sorting and indexing
        - machine language sort?  Speed?
        - maintain index(es) while entering data
        - easily created, eliminated?
        - multiple indexes?  (more that one/first field)
        - redefine indexes, or fixed?
        - single index on more than one field?
        - must you sort, or can you index?
        - allow multiple keys, duplicate keys, changes in keys
      physical data protection
        - recovery and restart capabilities
        - is data redundancy eliminated?
        - are variable length records and/or data compression used?
        - concurrent multiple access with record locking, field
      user interface
        - menus, prompting, commands, natural language, visual
      II.  File/database creation
      specifying files/databases
        - no. of record types (files) per database
        - no. of fields per record
        - max. field size
        - variable length fields
        - max. record size
        - max. no. of records per file, records per database
        - file schema or data dictionary
        - can files cross over several disks?
        - conversely, can several small files be on one disk, or
              does each file require a disk?
        - can define a field only once, yet use in many files?
        - ease of viewing the file definitions, quick commands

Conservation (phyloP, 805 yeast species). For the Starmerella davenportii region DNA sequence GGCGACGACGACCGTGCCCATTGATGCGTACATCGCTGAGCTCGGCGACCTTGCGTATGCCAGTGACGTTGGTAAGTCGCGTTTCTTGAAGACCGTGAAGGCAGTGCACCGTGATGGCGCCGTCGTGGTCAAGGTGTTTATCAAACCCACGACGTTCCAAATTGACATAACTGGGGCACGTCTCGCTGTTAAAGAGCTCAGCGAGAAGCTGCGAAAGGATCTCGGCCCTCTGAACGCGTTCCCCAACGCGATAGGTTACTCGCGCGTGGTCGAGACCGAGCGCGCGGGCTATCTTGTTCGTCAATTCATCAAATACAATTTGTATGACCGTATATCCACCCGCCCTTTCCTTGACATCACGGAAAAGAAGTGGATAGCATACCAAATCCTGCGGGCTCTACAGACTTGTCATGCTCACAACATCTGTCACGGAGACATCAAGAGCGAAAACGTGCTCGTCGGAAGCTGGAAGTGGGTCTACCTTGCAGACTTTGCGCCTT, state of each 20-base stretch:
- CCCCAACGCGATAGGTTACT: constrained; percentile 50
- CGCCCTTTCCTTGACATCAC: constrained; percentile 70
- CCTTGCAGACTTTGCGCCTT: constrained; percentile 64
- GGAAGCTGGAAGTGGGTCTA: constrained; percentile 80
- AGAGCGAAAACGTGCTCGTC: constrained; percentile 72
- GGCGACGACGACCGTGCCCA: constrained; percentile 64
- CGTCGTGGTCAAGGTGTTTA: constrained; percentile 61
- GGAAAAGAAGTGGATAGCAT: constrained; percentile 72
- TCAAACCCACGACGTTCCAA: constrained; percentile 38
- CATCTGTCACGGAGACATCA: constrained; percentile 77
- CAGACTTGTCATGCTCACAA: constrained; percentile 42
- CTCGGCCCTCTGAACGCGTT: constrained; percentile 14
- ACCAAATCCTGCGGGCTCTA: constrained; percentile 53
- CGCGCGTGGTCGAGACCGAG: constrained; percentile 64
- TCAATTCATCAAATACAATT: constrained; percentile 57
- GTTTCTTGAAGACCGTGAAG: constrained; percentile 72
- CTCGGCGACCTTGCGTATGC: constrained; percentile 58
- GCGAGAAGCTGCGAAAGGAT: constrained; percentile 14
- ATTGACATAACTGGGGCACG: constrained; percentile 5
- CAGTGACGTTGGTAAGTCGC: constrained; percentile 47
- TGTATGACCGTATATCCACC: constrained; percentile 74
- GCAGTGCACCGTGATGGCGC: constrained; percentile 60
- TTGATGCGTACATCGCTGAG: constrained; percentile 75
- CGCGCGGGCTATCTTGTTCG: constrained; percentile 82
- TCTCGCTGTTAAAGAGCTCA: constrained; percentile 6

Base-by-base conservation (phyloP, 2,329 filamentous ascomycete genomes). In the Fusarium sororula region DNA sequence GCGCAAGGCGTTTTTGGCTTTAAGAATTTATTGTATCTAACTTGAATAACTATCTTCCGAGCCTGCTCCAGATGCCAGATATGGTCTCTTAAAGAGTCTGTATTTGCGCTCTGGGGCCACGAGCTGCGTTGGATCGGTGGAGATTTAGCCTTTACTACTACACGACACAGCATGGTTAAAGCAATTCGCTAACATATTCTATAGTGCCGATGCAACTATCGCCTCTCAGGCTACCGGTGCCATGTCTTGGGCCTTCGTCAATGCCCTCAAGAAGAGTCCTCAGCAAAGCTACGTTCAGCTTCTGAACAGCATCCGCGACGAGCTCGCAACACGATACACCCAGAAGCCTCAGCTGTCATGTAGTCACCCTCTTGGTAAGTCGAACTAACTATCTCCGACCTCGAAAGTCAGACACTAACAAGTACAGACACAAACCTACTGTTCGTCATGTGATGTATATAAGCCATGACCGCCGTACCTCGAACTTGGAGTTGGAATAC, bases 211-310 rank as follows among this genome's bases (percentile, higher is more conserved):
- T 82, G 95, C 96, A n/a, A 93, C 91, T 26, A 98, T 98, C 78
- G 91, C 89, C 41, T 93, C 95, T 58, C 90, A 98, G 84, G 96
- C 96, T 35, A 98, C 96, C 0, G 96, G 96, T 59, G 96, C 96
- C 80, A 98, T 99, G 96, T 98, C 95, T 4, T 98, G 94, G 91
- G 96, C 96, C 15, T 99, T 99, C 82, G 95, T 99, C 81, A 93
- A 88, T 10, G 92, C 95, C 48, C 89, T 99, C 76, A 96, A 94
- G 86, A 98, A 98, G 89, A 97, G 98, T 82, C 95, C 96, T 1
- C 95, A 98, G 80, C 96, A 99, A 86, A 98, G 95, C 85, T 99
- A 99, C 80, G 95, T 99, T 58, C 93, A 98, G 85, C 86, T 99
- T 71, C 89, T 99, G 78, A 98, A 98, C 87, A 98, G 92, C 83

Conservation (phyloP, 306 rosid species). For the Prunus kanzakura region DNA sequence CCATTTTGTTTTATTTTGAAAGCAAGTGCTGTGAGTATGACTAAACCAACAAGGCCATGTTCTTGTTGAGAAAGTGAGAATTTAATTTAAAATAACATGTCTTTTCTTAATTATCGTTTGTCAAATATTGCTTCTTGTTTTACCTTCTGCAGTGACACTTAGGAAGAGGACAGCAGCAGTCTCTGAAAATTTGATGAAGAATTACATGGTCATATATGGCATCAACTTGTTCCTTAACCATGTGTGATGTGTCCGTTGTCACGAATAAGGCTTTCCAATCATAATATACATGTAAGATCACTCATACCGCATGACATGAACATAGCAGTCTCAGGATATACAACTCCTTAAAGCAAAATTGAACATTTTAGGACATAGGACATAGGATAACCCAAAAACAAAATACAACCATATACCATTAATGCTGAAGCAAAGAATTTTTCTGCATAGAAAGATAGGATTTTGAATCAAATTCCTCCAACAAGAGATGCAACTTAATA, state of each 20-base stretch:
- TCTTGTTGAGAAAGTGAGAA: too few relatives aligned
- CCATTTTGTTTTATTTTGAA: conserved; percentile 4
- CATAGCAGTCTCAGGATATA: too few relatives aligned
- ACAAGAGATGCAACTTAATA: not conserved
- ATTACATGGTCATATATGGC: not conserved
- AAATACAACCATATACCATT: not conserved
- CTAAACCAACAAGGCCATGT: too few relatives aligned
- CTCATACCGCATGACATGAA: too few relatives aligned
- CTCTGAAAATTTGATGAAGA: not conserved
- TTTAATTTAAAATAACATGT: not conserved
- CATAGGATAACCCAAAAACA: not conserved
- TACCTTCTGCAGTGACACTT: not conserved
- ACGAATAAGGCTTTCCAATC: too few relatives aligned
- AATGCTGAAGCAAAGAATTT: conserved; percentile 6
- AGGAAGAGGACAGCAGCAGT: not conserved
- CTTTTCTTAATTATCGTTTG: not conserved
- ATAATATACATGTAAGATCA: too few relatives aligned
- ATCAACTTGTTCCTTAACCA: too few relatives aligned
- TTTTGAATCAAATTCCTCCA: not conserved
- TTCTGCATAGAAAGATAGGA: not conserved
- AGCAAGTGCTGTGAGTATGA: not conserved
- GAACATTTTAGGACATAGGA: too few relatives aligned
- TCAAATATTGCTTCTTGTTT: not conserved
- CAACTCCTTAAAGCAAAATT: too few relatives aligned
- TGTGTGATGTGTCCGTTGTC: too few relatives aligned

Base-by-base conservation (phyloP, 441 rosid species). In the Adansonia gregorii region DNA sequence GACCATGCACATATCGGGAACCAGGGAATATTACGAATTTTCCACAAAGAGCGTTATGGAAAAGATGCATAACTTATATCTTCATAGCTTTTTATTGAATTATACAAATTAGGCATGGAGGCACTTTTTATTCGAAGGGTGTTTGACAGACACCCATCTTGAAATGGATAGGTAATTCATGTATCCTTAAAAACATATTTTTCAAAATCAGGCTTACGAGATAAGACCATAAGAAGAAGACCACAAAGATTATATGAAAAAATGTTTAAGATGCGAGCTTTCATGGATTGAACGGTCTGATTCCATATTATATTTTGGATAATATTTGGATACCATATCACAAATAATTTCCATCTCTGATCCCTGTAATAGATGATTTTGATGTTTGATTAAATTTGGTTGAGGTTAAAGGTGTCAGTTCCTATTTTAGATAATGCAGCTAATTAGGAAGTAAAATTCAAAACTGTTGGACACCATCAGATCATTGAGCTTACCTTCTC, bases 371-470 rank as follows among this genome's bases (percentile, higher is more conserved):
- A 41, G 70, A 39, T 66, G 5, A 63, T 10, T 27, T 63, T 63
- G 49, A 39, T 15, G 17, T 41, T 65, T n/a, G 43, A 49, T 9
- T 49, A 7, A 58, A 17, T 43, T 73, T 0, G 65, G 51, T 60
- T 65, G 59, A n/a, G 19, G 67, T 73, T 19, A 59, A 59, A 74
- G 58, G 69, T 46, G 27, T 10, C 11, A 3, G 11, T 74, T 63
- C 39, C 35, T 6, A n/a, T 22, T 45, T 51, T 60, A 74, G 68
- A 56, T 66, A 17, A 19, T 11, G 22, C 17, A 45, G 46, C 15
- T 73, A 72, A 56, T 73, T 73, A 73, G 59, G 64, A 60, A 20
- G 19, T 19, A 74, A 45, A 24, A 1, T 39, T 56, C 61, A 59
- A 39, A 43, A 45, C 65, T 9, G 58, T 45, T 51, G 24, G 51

- has repeating fields/fields with multiple values?
        - handles dates with ease, arithmetic w/ dates?
        - tokens, aliases, or synonyms
        - index data
        - passwords/permissions/security, at field/record/file
              level, read-only/modify
        - encryption

        - relations
        - validity tests
        - error or prompting messages
        - multiple views of database
      data independence
        - ease of definition, changes
        - field data: ease of changing or adding fields
        - can change the fields in existing files w/o time-
              consuming dump from the file?
        - can add new files using existing fields?
        - can database structure be modified without changing
              previous programs?
      data integrity
        - protect against data corruption, erroneous data entry,
              unauthorized relationships
      data security
        - separate "read" and "write" access controls
        - to what level (record, field)?
        - encryption?
      III.  Data entry/modification
      input screen specifications
        - can design, program, or "paint" custom displays?
        - method (paint, program, automatic)
        - no. of screens per file (can you define your own screens
              and alternate screens?)
        - no. of files per screen
        - simulate paper forms
        - link help messages to a field
        - master/detail relationship
        - can you carry repetitive data from one record to the
      data entry editing
        - can experienced user quickly enter data w/ few commands?
        - can edit while entering?
        - data entry validation: range tests, specific values
        - error handling (field by field/total or selective
        - default values in specific fields
        - table lookup to an outside file? (authority control,
              cross references)
        - verify (input data twice)
        - required field
        - date tests/conversion
        - built in text editor?  How rudimentary?
        - can use a word processor to edit?
        - how tightly can that WP be brought in/integrated?